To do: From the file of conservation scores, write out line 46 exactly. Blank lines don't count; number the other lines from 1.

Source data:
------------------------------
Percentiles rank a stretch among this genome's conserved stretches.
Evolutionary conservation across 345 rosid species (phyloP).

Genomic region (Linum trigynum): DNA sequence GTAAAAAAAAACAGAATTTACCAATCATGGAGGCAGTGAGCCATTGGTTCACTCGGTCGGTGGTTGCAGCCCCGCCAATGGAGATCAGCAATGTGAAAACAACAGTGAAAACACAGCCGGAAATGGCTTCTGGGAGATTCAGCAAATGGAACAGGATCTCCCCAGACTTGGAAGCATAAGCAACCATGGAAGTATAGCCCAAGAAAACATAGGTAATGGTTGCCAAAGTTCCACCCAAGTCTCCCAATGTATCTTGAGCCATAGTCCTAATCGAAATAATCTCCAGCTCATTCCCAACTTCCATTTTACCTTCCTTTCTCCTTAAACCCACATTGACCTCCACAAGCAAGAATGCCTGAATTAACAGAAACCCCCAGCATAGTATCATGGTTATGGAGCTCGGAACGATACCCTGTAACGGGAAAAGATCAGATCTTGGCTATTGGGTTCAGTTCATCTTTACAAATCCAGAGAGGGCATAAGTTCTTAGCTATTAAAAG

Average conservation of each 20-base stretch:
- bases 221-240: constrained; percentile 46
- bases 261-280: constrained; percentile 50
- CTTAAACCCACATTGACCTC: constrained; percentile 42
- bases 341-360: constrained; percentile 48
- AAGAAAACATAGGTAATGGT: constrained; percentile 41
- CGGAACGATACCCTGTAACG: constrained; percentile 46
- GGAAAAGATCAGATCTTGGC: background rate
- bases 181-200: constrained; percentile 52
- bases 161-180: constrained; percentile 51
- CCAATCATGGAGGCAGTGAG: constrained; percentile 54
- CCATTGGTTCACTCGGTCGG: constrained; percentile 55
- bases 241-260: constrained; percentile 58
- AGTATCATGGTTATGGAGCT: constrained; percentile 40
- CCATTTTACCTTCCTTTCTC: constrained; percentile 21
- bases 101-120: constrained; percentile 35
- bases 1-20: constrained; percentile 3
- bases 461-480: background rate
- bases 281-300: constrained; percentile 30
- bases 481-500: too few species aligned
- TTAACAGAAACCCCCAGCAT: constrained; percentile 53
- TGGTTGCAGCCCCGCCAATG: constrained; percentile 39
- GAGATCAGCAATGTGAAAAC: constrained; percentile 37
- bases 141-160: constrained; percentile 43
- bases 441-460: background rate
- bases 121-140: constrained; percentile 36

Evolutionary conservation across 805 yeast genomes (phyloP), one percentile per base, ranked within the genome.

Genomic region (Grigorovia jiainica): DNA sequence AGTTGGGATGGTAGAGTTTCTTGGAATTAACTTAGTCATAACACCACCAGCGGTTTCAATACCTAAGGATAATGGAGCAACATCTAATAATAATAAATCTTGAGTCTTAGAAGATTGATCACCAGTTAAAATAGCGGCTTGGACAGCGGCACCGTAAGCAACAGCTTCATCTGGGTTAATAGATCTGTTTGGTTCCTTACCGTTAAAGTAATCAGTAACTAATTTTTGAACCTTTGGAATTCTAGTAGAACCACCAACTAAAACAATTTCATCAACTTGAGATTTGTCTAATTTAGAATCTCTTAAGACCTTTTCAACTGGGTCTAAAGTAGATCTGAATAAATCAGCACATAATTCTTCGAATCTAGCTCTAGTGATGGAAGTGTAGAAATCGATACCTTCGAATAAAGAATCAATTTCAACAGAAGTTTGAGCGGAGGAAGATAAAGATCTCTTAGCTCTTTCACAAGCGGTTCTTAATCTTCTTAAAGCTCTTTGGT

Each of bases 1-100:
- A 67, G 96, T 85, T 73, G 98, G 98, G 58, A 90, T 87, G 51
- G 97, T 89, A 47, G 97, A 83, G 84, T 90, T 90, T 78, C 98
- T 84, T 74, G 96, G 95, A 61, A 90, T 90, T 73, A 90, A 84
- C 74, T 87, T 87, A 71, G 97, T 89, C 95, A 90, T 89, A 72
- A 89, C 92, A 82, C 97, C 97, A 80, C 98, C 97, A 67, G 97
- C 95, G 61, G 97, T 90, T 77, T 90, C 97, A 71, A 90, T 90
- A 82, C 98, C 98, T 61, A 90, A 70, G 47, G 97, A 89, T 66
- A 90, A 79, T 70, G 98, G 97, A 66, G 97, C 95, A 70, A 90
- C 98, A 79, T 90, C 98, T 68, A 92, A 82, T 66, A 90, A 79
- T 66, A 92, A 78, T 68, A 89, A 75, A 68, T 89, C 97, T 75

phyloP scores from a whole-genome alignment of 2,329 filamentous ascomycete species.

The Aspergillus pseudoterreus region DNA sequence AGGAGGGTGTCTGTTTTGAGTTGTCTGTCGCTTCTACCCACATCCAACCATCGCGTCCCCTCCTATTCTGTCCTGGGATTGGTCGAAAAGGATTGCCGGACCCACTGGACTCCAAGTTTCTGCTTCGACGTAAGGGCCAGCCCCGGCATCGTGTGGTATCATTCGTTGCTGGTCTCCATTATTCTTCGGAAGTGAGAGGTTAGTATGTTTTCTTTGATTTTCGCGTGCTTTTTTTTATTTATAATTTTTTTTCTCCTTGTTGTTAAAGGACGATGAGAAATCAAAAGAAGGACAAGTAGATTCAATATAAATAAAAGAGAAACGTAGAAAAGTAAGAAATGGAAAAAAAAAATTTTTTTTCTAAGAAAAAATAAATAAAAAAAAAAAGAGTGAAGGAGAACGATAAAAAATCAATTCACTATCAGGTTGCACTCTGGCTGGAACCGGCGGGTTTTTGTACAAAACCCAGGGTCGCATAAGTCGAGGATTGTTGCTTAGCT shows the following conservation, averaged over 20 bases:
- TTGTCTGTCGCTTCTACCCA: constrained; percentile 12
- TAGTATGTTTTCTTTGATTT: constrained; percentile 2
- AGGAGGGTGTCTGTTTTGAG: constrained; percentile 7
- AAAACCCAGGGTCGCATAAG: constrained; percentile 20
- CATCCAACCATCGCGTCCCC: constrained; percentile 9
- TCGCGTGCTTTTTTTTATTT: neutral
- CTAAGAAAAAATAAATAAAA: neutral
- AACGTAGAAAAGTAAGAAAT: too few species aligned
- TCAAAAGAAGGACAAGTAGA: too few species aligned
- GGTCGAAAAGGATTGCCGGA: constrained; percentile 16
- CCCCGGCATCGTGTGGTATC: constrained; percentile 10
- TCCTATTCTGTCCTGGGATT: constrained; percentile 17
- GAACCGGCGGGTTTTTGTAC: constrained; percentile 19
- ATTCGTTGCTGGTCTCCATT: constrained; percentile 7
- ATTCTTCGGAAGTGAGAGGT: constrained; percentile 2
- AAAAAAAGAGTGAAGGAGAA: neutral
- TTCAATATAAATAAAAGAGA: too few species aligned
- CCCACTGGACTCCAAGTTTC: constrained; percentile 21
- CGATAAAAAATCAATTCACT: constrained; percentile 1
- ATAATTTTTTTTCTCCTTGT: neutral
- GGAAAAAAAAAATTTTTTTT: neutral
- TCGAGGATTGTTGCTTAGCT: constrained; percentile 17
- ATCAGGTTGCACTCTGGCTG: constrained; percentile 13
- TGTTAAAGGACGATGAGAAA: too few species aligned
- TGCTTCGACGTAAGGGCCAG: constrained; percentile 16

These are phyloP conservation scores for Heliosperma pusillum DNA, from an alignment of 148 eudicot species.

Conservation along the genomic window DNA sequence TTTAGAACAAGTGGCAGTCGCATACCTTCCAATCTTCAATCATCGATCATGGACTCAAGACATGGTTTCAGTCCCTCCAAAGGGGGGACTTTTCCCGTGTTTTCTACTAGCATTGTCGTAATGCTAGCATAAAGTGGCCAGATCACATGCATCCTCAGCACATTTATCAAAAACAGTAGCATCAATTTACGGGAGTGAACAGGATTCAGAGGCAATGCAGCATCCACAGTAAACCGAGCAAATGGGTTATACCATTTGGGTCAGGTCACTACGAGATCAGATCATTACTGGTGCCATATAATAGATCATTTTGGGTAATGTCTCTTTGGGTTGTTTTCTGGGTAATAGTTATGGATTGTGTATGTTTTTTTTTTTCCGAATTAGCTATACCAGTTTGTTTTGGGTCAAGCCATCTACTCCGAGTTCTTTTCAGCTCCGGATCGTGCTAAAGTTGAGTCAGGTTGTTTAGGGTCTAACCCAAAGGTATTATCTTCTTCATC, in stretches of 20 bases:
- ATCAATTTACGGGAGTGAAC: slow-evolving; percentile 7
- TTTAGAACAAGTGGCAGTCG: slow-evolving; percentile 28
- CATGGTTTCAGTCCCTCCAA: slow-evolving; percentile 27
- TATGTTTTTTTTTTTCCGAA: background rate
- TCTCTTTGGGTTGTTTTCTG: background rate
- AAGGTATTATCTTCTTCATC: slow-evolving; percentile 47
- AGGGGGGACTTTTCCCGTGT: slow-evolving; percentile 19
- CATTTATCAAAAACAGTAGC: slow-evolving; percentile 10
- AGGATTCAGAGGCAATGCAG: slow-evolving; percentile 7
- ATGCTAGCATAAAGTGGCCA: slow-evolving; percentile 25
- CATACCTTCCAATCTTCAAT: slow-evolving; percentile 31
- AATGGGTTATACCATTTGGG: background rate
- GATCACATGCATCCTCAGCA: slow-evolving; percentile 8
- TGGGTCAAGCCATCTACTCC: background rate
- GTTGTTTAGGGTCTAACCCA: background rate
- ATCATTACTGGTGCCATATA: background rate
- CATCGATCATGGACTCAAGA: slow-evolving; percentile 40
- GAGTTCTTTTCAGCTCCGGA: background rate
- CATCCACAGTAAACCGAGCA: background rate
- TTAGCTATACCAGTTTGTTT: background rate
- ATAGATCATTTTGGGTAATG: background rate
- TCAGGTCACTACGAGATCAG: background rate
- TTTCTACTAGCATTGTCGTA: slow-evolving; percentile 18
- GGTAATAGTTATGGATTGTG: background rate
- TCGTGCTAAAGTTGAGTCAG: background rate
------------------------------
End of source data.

- TAGTATGTTTTCTTTGATTT: constrained; percentile 2